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U.S. at Risk for Cyberattack

The United States would lose a cyberwar if it fought one today, warned Michael McConnell a former US intelligence chief. McConnell, a retired US Navy vice admiral who served as President George W. Bush’s director of national intelligence, also compared the danger of cyberwar to the nuclear threat posed by the Soviet Union during the Cold War.

McConnell also told the Senate Committee on Commerce, Science and Transportation, in a hearing on cybersecurity. “We’re the most vulnerable, we’re the most connected, we have the most to lose . . . as a consequence of not mitigating this risk, we are going to have a catastrophic event.” McConnell is now an executive vice president for the consulting firm Booz Allen Hamilton’s national security business.

The hearing came a little over a month after Internet giant Google revealed that it and other US companies had been the target of sophisticated cyber attacks originating in China. Democratic Senator Jay Rockefeller, the co-sponsor of a bill seeking to bolster public and private sector cybersecurity cooperation and panel’s chairman said “National security and our economic security are at stake.”

James Lewis, a cybersecurity expert at the Center for Strategic and International Studies, said that government intervention would probably be needed to crack down on the “Wild West” the Internet has become. The greatest threat to the United States comes from cyber espionage and cyber crime, he said, calling them a “major source of harm to national security.”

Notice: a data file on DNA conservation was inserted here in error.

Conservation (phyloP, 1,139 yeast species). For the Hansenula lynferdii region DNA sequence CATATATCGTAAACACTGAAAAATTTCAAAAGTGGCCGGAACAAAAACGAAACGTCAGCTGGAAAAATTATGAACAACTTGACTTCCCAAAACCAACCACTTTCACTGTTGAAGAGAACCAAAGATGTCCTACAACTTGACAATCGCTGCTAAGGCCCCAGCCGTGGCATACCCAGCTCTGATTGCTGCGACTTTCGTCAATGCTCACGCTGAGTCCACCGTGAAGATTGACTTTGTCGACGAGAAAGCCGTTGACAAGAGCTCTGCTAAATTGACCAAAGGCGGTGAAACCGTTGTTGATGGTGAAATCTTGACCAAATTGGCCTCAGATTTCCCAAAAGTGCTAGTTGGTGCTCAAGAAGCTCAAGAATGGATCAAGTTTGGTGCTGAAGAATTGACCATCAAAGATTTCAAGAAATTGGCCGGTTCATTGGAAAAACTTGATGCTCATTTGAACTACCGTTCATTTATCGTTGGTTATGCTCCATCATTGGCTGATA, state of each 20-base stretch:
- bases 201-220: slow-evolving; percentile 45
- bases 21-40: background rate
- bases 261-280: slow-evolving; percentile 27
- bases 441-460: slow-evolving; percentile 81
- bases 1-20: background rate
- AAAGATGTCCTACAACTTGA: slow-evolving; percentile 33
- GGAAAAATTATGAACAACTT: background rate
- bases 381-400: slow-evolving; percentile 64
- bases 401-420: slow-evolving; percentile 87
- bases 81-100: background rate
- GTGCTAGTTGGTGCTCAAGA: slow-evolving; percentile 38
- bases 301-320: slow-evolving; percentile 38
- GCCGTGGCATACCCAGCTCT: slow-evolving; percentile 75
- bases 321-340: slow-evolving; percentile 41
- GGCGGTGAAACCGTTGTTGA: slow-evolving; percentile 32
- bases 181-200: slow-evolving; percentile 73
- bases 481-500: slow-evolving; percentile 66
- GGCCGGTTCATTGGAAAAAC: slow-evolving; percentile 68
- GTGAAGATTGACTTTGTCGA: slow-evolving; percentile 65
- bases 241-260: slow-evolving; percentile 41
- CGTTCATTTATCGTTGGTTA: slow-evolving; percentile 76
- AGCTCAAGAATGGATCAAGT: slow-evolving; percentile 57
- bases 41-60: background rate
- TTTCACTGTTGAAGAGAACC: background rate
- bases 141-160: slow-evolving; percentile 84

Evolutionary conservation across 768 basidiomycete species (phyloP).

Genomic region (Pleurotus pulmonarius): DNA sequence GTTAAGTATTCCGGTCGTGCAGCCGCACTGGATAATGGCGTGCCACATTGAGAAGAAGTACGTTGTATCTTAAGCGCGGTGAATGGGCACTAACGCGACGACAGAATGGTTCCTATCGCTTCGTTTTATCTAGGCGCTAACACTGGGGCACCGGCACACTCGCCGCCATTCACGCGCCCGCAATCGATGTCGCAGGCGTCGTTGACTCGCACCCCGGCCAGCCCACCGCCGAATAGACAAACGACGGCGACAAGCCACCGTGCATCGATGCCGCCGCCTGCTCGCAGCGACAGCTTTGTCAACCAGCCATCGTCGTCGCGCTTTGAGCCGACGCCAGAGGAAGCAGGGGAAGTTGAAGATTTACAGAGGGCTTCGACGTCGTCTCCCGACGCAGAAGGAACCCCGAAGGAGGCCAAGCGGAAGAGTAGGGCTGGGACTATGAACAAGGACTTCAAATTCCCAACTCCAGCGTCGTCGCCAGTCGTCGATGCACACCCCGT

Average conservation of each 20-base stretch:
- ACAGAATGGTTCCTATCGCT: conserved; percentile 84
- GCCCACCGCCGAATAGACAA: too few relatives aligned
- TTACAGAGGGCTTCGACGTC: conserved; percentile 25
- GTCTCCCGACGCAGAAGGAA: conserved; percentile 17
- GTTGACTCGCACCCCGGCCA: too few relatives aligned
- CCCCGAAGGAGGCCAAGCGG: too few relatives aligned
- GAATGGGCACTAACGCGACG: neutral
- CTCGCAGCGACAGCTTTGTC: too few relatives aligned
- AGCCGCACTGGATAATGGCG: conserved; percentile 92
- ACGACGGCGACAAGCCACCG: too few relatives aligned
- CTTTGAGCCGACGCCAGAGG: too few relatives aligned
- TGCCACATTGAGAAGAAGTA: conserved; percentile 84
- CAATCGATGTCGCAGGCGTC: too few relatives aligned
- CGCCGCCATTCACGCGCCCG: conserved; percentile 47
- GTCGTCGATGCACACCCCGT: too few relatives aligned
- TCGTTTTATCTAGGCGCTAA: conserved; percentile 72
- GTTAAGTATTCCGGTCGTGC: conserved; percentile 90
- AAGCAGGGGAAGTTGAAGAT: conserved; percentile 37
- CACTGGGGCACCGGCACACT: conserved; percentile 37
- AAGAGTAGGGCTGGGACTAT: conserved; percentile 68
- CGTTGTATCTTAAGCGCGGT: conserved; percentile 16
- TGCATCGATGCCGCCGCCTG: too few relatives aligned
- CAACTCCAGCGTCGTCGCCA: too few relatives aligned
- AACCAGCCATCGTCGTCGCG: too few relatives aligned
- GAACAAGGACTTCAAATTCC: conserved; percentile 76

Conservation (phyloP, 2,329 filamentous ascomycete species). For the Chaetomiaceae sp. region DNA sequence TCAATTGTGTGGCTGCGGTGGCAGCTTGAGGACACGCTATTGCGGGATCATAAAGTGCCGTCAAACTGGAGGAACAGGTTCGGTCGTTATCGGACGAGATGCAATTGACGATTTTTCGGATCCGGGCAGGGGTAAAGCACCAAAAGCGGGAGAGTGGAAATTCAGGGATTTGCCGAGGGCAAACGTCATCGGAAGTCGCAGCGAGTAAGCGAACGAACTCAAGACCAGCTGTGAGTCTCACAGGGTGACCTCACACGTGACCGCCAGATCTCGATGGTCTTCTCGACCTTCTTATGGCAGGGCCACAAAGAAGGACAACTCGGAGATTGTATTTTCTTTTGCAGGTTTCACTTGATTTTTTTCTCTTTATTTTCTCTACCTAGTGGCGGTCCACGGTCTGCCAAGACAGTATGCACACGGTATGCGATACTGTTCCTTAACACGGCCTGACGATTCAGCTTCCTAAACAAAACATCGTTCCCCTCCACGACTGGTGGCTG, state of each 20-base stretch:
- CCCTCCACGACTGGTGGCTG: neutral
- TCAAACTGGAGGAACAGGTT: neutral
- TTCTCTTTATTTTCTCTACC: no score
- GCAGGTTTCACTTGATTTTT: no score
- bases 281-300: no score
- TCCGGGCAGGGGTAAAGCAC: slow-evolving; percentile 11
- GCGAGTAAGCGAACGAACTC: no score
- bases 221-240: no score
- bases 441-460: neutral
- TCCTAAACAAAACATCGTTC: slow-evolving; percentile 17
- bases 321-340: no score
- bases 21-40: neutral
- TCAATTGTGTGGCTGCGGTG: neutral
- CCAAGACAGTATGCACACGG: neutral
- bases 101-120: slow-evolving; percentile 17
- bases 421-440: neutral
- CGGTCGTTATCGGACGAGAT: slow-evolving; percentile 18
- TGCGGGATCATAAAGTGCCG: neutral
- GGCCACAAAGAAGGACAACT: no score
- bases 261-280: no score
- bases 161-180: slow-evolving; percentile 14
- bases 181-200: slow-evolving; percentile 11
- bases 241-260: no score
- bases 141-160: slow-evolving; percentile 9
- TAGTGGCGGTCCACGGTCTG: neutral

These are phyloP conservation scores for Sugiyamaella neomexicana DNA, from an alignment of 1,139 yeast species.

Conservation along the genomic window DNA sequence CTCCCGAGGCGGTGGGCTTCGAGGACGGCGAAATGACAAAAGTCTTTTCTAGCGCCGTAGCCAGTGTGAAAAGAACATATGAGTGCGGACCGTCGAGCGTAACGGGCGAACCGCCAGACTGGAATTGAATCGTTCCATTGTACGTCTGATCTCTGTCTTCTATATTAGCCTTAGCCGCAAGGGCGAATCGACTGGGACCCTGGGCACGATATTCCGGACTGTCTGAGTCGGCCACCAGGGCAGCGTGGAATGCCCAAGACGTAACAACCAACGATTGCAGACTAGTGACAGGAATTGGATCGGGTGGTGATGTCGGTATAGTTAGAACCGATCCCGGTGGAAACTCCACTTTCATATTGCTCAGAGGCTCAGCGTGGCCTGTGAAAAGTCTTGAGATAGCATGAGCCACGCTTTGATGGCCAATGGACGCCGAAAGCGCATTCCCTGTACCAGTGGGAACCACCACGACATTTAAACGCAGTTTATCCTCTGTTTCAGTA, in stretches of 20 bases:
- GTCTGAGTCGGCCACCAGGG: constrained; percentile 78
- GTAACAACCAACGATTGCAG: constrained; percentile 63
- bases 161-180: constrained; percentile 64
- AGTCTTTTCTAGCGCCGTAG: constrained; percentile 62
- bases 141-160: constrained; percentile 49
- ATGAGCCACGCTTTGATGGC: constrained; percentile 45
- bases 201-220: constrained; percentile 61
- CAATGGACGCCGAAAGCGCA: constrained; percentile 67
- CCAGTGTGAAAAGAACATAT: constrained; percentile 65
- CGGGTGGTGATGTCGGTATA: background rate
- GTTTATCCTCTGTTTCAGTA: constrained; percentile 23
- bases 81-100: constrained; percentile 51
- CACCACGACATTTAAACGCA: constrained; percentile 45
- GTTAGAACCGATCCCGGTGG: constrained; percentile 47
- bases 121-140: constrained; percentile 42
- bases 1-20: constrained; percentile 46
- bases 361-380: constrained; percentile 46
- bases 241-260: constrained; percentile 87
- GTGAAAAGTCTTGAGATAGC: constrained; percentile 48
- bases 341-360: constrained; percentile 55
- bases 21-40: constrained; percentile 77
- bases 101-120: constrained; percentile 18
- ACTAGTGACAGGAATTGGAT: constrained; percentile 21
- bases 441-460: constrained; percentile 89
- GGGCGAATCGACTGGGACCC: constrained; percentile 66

Scott Borg, director of the US Cyber Consequences Unit, also warned of the economic damage from cyber attacks. “The greatest damage to the American economy from cyber attacks is due to massive thefts of business information . . .This type of loss is delayed and hard to measure, but it is much greater than the losses due to personal identity theft and the associated credit card fraud.”

“[The United States needs a] national strategy for cybersecurity that matches our national strategy that guided us during the Cold War, when the Soviet Union and nuclear weapons posed an existential threat to the United States and its allies.” McConnell said in his prepared remarks. Although US President Barack Obama’s appointment of a cybersecurity coordinator in December and his national cybersecurity initiative were moves in the right direction, McConnell said they were not enough. McConnell pointed out that the United States spends more on missile defense than it does on cybersecurity; even though, the latter could compromise the future prosperity of our nation and destroy the global financial system.

He called for establishing a National Cybersecurity Center modeled after the National Counter Terrorism Center set up after the attacks on New York and Washington of September 11, 2001. The center would work as a cybersecurity hub for the Federal government, state governments, local governments, and private sector. As such it handle information sharing and integration, situational awareness and analysis, coordination and collaboration.

To address this problem Senators Jay Rockefeller, and Olympia Snowe, introduced a bill that would create new cybersecurity regulations for private companies designated as critical infrastructure. The Cybersecurity Act was introduced in April 2009, and has been rewritten several times after complaints from the private sector. The bill would also require a national licensing and certification program for cybersecurity professionals, and make it illegal to provide certain cybersecurity services without being licensed and certified. Some versions of the bill would have also allowed the President of the United States to order that parts of the Internet under attack to be shut down.

As of now the Cybersecurity Act has not been passed by either house of the Congress and is under review in the Senate Committee on Commerce, Science and Transportation. For now the national cybersecurity is handled by a handful of federal agencies such as the F.B.I. and the Military.

Read more at Federal Times

Read more at Washington Post


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